Table of contents: The Republic of Florence (12th-16th CENTURY)-Election forms and the conception of community in Italian communes-Institutional Practices of the Florentine Republic-The Governing Class of Florence from 14th-15th Century-The Regime of Cosimo de' Medici on his arrival to power-The early years of the great Council of Florence Read More
Jean Boutier et Yves Sintomer
THE REPUBLIC OF FLORENCE (12th-16th CENTURY)
Historical and political issues
In the Middle-Age and the Renaissance, European communes have reinvented the political, namely a public debate on the polity with electoral and deliberative procedures that enable citizens to participate in the institutional politics. The Commune of Florence had a central position in this evolution, but this important period of the Occidental history tends to be neglected by French-speaking researchers, and especially by political scientists. This article introduces the issue of the Revue française de science politique on the political history of Florence, an issue that focuses on the electoral and decision-making procedures. The article underlines some of the most important dimensions of this history for the research on the political, much beyond the scholars who are specialized on Florentine history.
ELECTION FORMS AND THE CONCEPTION OF COMMUNITY IN ITALIAN COMMUNES
The article offers a synthesis of the evolution of the electoral techniques and of the conception of the community in the Italian communes between the 12th and the 14th century. The Italian communes were a place of an astonishing political imagination. They developed the "vote by compromise" with several steps, were together with the Church one of the sources of the majority vote and, from the 13th century onwards, developed massively the use of sortition. Several dimensions were important in these developments : social conflicts, procedural debates, and a normative conception that saw the voting systems as a tool for designating the most impartial, just and useful persons in the perspective of communal harmony – a conception quite different from the one that underlies elections in modern democracies.
INSTITUTIONAL PRACTICES OF THE FLORENTINE REPUBLIC
From the Regime del Popolo to the Electoral Reform 1282-1328
The reform of 1328 that modified the modalities of election to the highest functions of the city's executive, represents a significant moment in Florentine political-institutional history. The article first gives an overview of the institutional functioning of the city-state and then goes on to discuss the evolution of electoral practices based on the introduction of the magistracies of the Priory of Arts (1282). In a relatively short period, this established itself as the hub of the city's government. An analysis of such an evolution helps understand how the reform, though opening a new chapter in Florentine politics, was in fact an original assemblage of already existing elements in the local institutional tradition. It thus completed a long process of political experimentation in a series of clearly identified moments.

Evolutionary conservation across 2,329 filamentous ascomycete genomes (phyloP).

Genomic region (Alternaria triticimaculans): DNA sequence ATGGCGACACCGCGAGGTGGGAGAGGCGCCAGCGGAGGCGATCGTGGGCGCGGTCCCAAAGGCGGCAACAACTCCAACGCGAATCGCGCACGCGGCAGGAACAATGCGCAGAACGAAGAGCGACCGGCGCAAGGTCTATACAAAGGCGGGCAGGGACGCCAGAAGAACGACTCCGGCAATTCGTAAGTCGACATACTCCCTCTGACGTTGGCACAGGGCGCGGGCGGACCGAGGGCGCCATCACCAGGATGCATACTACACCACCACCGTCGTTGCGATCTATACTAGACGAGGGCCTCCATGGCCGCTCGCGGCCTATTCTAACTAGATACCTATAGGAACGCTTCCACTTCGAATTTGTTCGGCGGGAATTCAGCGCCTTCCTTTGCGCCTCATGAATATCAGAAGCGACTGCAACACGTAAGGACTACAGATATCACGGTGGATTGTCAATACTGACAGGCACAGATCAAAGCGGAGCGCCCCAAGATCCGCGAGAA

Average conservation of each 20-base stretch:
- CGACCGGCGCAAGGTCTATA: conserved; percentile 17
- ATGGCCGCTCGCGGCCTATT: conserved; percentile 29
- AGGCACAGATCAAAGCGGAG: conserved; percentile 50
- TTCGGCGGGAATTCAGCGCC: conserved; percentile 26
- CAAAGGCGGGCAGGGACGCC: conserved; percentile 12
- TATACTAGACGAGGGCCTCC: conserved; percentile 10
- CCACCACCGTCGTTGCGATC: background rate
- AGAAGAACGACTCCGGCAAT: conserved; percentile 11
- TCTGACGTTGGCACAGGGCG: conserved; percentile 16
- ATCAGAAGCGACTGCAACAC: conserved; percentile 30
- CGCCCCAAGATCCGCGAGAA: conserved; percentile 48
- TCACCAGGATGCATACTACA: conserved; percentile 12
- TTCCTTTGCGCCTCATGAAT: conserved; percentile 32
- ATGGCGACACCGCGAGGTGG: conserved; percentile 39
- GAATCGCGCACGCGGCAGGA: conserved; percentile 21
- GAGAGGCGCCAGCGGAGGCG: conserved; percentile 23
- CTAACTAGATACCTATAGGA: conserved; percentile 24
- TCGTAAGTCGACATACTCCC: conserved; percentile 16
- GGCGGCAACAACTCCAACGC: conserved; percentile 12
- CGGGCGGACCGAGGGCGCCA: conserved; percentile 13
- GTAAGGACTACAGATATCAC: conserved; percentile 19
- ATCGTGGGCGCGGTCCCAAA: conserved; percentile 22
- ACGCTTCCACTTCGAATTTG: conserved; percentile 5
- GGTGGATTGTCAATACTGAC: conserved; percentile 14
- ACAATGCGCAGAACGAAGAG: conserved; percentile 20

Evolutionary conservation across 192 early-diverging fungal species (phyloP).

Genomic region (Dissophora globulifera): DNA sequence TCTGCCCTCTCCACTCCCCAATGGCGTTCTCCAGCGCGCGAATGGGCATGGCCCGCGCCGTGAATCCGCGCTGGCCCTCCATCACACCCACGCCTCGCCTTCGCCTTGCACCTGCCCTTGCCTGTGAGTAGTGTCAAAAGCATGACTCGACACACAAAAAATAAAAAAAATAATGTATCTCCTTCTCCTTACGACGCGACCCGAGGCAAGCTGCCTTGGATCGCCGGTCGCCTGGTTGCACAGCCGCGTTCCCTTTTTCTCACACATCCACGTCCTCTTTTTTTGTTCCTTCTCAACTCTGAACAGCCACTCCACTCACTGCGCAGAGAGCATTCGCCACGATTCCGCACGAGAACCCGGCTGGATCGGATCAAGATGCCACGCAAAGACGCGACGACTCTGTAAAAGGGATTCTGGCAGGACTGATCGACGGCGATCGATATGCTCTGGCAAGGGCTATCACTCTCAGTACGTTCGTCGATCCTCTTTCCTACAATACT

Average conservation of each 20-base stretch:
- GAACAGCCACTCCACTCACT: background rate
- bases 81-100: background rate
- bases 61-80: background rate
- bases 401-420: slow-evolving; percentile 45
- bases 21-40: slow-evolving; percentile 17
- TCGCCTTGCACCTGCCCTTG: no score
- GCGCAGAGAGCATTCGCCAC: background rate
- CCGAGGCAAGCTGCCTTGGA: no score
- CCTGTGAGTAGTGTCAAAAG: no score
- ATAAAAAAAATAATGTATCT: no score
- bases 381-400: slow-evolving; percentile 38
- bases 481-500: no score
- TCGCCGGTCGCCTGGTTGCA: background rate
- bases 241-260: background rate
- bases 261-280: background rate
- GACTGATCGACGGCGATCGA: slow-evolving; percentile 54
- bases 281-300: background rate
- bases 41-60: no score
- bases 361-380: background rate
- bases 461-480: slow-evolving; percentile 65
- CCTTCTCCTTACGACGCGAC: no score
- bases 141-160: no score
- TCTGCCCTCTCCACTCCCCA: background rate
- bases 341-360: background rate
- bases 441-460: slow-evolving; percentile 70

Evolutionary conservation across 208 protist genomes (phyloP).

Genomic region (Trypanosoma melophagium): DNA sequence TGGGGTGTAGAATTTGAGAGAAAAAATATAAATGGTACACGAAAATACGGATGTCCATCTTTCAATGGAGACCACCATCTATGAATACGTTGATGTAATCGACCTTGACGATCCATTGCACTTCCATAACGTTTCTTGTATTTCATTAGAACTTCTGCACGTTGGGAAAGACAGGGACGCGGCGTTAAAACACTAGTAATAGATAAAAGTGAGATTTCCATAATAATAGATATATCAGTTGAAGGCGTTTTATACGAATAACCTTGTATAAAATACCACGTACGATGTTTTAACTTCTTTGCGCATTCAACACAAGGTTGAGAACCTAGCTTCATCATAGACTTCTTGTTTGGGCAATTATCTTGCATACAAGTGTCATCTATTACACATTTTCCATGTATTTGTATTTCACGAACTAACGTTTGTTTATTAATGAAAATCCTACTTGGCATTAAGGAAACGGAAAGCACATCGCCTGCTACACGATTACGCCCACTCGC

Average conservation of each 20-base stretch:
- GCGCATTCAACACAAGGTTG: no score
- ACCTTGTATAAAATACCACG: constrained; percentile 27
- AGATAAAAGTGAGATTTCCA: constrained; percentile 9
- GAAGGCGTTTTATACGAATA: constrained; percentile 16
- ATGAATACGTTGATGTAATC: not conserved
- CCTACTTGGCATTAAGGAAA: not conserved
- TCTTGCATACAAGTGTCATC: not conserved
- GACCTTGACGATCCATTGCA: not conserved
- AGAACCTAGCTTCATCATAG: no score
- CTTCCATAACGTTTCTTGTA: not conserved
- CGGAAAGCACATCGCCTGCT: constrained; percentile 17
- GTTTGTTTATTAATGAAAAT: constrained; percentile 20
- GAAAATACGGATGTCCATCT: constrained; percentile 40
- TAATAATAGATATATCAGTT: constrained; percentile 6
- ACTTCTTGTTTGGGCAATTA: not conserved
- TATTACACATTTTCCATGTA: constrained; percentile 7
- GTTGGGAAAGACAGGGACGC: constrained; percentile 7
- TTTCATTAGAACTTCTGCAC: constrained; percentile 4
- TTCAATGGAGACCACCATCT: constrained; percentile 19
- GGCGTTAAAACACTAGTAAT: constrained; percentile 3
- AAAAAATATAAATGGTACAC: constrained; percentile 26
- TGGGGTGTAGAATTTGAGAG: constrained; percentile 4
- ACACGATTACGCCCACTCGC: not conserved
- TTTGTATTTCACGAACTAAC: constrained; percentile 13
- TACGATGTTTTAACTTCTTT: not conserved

Laura De Angelis
THE GOVERNING CLASS OF FLORENCE FROM 14th-15th CENTURY
The article studies the dynamics of political power within Florence during the early Renaissance. Within a practically unchanged institutional framework as far as the big reforms of the first decades of the 14th century were concerned, the running of the City and the State was forcefully ensured by a ruling class still constituted by old urban families. This ruling class, by its numbers and by its social representation, promoted a new figure of the "professional" politicians that may be touched nearly a tenth of the male adult population of the city at the start of the 15th century.
THE REGIME OF COSIMO DE' MEDICI ON HIS ARRIVAL TO POWER (1434)
In 1434, Cosimo de' Medici returned to Florence after a year's exile in Venice. His reappearance marked the beginning of important political and institutional changes, which in the long term culminated in the installment of a principality (1530-1532). Nonetheless, the "moment of 1434" has not been the object of a historiographical consensus. The Medici's power still rested on the same group of privileged citizens, who formed the basis of political power since the 1380s. It did not bring about any immediate constitutional change, but instituted a regular recourse to extraordinary practices that transformed the reality of political practices. The paper raises the fundamental question of the bedrock of Florentine constitutionalism through a critical re-reading of Florentine political life from the 1380s to the 1450s.
THE EARLY YEARS OF THE GREAT COUNCIL OF FLORENCE (1494-1499)
This article analyses the complex evolution of the constitutional and electoral procedures and the debates about them during the first years of the Florentine Great Council, when the republican regime was reestablished after the fall of the Medici, at a time when Jerome Savonarola was very influential. Several dimensions were interlinked : fundamental reflections about the weight of the different social groups that were part of the Great Council or the supposed characteristics of election and sortition, tactical manoeuvres that were intended to procedurally promote such or such political camp, and practical concerns about the concrete organization of the debates (need to have an adequate room, need of reaching aquorum, etc.). It is only after some years that the sortition of the magistrates became a claim of the “popular” current and was eventually adopted.